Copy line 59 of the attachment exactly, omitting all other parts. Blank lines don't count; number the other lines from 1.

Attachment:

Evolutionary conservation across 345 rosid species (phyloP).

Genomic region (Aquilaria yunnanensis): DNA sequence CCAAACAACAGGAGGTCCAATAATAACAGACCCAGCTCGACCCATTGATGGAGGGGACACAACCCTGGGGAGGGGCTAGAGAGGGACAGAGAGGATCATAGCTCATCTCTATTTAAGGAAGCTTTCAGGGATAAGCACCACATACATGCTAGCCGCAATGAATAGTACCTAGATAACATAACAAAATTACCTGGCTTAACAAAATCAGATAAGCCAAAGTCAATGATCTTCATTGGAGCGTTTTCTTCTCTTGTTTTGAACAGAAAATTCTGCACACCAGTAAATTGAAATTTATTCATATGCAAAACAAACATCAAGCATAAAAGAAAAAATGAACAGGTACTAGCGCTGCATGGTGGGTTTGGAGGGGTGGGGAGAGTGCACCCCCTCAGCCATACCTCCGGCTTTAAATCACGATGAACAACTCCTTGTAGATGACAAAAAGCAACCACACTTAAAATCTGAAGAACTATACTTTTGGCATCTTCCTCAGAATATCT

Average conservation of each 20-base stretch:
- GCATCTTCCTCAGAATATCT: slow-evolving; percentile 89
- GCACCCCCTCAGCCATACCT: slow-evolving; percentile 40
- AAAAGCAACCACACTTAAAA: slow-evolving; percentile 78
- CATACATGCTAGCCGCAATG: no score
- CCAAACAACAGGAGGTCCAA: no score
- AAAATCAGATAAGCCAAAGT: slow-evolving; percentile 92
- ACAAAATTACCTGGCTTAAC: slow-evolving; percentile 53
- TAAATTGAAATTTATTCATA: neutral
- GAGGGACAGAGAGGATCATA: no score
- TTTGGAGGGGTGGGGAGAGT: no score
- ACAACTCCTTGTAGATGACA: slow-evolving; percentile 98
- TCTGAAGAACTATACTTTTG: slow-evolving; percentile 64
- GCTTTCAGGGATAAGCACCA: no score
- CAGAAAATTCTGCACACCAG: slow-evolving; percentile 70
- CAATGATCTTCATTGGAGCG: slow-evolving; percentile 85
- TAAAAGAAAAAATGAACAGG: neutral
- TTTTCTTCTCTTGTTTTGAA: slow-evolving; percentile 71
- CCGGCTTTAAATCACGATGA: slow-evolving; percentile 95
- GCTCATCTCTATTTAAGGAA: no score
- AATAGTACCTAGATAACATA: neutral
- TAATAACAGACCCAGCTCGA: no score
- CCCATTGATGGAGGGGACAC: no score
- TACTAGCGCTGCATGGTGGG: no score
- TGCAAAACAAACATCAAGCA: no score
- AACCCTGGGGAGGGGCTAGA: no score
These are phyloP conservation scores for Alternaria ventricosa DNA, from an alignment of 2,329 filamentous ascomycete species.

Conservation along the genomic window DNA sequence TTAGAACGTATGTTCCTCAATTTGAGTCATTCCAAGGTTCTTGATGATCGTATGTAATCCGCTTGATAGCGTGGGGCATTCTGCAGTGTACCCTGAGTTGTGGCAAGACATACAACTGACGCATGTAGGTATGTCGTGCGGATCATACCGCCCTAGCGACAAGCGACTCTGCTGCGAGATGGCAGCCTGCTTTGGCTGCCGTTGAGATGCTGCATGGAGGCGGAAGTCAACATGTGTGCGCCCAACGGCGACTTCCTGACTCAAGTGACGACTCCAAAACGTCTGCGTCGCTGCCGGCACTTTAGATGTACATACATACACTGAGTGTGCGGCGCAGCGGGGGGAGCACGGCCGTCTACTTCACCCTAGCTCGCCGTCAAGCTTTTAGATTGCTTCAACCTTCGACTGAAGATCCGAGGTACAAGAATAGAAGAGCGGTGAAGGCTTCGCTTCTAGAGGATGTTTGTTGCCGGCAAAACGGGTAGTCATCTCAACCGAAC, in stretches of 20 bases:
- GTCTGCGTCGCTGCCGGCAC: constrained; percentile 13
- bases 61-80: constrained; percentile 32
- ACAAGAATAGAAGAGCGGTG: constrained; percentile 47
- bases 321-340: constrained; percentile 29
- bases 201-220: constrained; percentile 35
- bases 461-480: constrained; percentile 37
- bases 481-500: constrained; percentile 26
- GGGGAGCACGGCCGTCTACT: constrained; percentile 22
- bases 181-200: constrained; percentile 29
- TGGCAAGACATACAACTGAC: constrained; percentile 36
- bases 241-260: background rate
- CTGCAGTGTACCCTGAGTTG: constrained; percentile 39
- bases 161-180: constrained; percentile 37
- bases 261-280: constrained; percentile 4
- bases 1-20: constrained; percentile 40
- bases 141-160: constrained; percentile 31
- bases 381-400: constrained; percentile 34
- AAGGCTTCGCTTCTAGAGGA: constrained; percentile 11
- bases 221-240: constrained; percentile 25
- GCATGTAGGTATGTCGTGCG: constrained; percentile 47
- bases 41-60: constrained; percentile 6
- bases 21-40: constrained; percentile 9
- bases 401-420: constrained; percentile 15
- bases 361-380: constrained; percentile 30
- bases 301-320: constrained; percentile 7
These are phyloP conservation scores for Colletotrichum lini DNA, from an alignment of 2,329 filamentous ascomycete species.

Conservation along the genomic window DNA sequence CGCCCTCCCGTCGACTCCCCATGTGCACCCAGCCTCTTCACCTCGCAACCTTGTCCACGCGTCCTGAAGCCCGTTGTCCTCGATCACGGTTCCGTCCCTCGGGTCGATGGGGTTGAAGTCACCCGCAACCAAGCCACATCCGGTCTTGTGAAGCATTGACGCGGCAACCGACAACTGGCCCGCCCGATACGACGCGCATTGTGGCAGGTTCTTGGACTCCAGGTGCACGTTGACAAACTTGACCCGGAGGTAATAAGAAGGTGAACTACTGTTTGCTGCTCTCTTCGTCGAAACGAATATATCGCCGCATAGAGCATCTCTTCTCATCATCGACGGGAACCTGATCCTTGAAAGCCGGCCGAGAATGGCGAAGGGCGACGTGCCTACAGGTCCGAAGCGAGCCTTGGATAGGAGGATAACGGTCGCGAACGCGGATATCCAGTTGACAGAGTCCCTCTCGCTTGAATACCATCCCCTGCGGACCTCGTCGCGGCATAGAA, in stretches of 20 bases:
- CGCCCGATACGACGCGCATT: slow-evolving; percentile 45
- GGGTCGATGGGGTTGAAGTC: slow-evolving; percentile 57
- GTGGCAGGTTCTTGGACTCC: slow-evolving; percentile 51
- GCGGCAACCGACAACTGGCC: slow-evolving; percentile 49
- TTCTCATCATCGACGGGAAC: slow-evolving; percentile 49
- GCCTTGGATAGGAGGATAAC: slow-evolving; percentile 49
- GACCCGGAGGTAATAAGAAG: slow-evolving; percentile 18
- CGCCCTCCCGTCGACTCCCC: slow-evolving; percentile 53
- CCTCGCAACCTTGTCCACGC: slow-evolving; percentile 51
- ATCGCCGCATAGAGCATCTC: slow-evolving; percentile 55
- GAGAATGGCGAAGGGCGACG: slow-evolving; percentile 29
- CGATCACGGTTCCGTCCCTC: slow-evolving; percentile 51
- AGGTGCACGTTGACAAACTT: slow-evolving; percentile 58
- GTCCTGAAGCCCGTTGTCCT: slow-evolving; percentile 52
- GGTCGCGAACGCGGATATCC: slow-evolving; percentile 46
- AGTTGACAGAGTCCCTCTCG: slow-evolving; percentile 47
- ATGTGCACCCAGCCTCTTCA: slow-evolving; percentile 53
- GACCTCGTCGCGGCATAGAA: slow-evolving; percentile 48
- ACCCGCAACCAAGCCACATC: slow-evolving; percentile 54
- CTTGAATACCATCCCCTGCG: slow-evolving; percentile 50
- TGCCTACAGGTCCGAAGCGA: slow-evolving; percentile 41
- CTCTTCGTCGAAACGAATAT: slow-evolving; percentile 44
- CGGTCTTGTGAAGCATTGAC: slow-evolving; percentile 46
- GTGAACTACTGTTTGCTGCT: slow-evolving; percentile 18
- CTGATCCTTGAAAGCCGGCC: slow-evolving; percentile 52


- GGGTCGATGGGGTTGAAGTC: slow-evolving; percentile 57